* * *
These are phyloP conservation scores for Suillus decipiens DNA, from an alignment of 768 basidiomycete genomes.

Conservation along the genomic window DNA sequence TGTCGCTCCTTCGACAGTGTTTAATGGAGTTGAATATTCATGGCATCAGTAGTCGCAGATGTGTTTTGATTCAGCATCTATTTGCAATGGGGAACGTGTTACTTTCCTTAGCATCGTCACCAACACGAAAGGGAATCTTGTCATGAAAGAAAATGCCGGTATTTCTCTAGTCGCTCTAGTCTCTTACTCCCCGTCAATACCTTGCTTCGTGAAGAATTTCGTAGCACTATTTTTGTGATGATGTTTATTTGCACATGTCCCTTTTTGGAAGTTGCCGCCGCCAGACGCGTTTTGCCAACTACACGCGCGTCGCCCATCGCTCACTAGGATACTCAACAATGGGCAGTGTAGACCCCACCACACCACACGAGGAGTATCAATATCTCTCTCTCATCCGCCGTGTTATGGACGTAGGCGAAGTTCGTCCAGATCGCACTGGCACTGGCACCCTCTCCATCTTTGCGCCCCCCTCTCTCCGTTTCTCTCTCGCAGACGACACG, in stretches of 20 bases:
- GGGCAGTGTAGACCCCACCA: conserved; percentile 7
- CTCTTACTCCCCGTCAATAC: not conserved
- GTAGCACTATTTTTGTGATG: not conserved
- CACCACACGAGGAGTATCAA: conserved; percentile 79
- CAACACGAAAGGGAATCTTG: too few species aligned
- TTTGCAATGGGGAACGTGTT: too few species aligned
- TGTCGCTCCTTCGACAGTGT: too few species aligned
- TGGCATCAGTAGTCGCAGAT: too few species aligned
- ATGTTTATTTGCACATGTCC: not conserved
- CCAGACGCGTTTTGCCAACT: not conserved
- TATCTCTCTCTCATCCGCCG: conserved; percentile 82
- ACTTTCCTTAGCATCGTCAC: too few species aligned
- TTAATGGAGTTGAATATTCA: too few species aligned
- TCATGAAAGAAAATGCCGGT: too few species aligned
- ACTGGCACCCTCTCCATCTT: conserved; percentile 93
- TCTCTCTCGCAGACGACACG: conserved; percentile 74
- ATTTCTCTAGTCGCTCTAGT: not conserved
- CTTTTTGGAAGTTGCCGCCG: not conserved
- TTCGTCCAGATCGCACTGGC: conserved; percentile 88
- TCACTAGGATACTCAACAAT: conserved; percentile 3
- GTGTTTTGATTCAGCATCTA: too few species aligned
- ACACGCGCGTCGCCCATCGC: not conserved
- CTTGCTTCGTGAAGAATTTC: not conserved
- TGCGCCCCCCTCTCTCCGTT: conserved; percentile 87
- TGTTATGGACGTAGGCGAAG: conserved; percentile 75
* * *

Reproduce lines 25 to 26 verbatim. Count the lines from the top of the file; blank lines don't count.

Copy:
- CTTGCTTCGTGAAGAATTTC: not conserved
- TGCGCCCCCCTCTCTCCGTT: conserved; percentile 87